10 Hence, empirical analyses have often resorted to straightforward (but rough) measures of the global order, e.g., trade openness or political proximity to the US. 2.7 Contagion Contagion may be another factor explaining terrorism. The main idea is that terrorism exhibits a strong self-energizing nature with respect to both time and space (Midlarsky et al. 1980). Temporal contagion means that past terrorism bears new terrorism within one country (empirically implemented by lagged terrorism variables). For a terrorist organization it is more bene cial to run a terrorist campaign because this increases the bene ts from terrorist activity (e.g., through increased media attention). Spatial contagion means that if one country su ers from terrorism, it is also likely to infect neighboring countries(e.g., indicated by the distance to terrorism). Terrorist activity in one country may lead to imitational behavior in neighboring countries. Emerging terrorist groups may capitalize on the experience of existing groups in adjacent countries. Additionally, when terrorist organizations cooperate they may reduce their costs (e.g., by sharing know-how and weapons) and increase the payo (e.g., by joint terrorist actions). Temporal and spatial proximity to terrorism may thus in uence the cost-bene t considerations of terrorists in ways that may promote the generation of violence and the likelihood of a certain country being targeted. 6 3 Evidence on the determinants of terrorism In this section, we review the evidence on the determinants of transnational terrorism that tests the previously discussed global hypotheses. Due to the dyadic nature of this kind of terrorism, we rst consider studies that center on factors that may impact 10

11 the production of terrorism in certain countries (country of origin perspective). Then, we review the evidence regarding factors that make a country a more or less likely target of transnational terror (location of attack or target perspective). We center on cross-sectional and panel studies investigating underlying hypotheses on a global scale. Here, we acknowledge that comparing empirical studies involves some non-trivial methodological problems as the empirical set-ups of the studies di er, potentially leading to (arti cially) con icting evidence. Generally, this may be due to (1) di erences in the dependent variables. As shown by Drakos (2009), terrorism measures constructed from di erent sources (e.g., ITERATE, MIPT-RAND) may correlate but nevertheless report distinct terrorism patterns, potentially as a consequence of underlying under-reporting biases (Drakos and Gofas 2006b). Also, dependent variables may be used on di erent time horizons, so con icting evidence may rather point to changes in the nature of terrorism. (2) The empirical analyses use di erent explanatory variables. The diversity of results may to some extent be due to the econometric context. This leaves open the possibility of omitted variable biases when models are speci ed incompletely. Furthermore, the mere labeling of variables may hide the fact that di erent studies use di erent variables (data sources) to measure certain relationships. (3) The econometric methodology of the analyses di ers. While most studies rely on negative binomial models, others employ, e.g., OLS or gravity model estimations. The dissimilarity of estimation techniques may also contribute to the dissimilarity of empirical results. In order to tackle these problems, in the following we discuss the empirical set-ups when appropriate. This approach allows us to identify whether the evidence is truly con icting or rather methodology-dependent. 11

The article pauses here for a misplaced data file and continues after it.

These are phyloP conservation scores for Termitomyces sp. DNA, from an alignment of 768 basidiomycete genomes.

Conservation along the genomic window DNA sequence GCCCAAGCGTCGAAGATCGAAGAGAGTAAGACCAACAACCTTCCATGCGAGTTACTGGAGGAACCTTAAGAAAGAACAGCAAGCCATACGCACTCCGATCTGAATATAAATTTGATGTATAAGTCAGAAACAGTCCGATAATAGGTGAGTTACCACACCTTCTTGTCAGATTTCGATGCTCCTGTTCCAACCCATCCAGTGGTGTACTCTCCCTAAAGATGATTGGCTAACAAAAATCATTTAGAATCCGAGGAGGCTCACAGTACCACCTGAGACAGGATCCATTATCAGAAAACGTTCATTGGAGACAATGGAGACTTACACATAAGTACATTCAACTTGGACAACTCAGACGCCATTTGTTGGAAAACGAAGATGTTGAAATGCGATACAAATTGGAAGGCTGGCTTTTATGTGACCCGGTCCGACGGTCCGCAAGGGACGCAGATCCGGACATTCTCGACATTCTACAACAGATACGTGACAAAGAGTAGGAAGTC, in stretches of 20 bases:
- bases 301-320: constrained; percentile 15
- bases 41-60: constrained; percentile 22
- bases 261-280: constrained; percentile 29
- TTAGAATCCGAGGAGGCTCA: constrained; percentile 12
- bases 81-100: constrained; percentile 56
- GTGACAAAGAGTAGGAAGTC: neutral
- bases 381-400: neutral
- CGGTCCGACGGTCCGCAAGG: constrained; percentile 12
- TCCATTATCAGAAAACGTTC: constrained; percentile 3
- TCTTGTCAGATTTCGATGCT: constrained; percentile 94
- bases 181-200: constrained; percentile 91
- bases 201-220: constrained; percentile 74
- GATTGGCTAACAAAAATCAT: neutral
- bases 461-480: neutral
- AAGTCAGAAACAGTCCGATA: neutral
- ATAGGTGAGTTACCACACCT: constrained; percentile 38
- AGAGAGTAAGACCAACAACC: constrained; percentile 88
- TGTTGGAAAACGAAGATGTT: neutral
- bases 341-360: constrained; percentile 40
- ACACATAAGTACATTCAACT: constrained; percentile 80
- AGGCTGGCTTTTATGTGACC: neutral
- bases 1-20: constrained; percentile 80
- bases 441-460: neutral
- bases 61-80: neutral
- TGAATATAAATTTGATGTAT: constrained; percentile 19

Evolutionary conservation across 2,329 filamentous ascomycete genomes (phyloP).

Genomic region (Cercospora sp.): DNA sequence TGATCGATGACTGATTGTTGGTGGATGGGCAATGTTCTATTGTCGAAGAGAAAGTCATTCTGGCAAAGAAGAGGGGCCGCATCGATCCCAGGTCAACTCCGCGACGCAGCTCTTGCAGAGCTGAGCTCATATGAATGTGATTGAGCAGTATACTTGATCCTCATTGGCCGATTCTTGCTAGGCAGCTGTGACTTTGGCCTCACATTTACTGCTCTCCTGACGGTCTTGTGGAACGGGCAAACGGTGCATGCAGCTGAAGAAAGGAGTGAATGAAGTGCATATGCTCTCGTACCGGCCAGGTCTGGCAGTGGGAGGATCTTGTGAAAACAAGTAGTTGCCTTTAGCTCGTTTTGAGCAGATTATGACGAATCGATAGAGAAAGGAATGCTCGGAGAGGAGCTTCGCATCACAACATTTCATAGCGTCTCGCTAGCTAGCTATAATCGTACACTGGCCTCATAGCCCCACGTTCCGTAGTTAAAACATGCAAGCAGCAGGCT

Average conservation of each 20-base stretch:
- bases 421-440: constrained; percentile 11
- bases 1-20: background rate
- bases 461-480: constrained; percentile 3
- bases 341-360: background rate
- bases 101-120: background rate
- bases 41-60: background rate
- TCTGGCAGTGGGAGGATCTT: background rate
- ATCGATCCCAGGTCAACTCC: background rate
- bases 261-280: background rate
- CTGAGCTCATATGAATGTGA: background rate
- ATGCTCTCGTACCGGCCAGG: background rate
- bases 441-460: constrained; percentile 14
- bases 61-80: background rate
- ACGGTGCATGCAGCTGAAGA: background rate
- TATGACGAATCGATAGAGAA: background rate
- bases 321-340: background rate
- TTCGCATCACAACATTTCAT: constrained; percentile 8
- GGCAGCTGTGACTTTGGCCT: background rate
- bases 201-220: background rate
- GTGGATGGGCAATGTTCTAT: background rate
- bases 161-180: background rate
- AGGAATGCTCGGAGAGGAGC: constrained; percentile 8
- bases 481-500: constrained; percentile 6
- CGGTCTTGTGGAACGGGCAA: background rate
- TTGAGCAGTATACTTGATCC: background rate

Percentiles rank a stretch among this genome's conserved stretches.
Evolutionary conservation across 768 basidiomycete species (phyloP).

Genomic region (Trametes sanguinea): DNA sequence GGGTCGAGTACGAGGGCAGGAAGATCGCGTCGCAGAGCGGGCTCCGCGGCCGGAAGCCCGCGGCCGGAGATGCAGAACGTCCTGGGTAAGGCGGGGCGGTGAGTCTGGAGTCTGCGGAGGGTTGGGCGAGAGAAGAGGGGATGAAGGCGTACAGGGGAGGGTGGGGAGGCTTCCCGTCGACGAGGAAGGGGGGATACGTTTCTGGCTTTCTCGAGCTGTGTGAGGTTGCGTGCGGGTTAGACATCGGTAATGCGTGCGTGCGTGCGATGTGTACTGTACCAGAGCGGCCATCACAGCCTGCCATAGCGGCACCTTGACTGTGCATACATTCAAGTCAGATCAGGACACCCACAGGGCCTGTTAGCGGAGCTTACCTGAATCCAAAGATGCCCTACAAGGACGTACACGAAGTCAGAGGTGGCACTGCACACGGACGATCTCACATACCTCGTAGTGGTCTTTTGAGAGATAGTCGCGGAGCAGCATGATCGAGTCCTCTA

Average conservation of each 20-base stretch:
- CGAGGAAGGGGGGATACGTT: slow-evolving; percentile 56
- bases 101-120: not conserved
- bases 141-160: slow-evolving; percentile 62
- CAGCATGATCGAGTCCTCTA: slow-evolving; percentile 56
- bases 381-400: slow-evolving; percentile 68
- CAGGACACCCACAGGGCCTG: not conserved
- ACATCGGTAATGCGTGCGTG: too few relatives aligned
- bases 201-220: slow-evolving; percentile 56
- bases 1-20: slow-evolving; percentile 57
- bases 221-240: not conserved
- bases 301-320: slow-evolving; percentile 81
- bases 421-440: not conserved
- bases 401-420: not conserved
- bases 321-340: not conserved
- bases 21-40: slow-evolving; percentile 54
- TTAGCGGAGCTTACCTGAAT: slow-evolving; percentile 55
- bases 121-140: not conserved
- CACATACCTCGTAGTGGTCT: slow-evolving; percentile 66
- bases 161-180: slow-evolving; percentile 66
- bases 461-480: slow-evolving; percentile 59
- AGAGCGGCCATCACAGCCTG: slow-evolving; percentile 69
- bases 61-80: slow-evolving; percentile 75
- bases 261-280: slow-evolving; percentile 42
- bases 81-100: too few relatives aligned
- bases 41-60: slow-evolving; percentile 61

12 3.1 Origins of transnational terrorism Economic deprivation One controversial subject is whether terrorism originates in poor economic conditions. Evidence on this issue is con icting. On the one hand, the ndings of Blomberg and Hess (2008a), Azam and Delacroix (2006), Lai (2007) and Azam and Thelen (2008) suggest that successful economic development (measured in real GDP per capita) signi cantly reduces the genesis of terrorism. On the other hand, empirical results by Krueger and Maleckova (2003), Kurrild-Klitgaard et al. (2006), Basuchoudhary and Shughart (2010), Plümper and Neumayer (2010), Krueger and Laitin (2008) and Freytag et al. (2008) generally point at only weak links between economic development and terrorism. Furthermore, Kurrild-Klitgaard et al. (2006) nd no signi cant links between income poverty, income inequality and terrorism. In other words, there is only limited evidence to support the hypothesis that economic deprivation causes terrorism (GH1). As we shall see later, poor economic conditions matter less to terrorism once it is controlled for institutional and political factors. The notion that economic deprivation is not a strong catalyst of terrorism is also supported by the micro evidence of Krueger and Maleckova (2003) and Berrebi (2007). Neither study nds a negative relationship between wealth and terrorism. A study using aggregated data by Piazza (2007) for the Middle East for the period 1972 to 2003 returns similar ndings. At best, we may hypothesize that a combination of poor economic and institutional conditions may matter to the genesis of terror, e.g., when poverty is accompanied by low opportunities to escape it (as poor institutions constrain political and economic participation). However, such an assumption only stresses that poverty and inequality do not translate into terrorism of their own accord. 12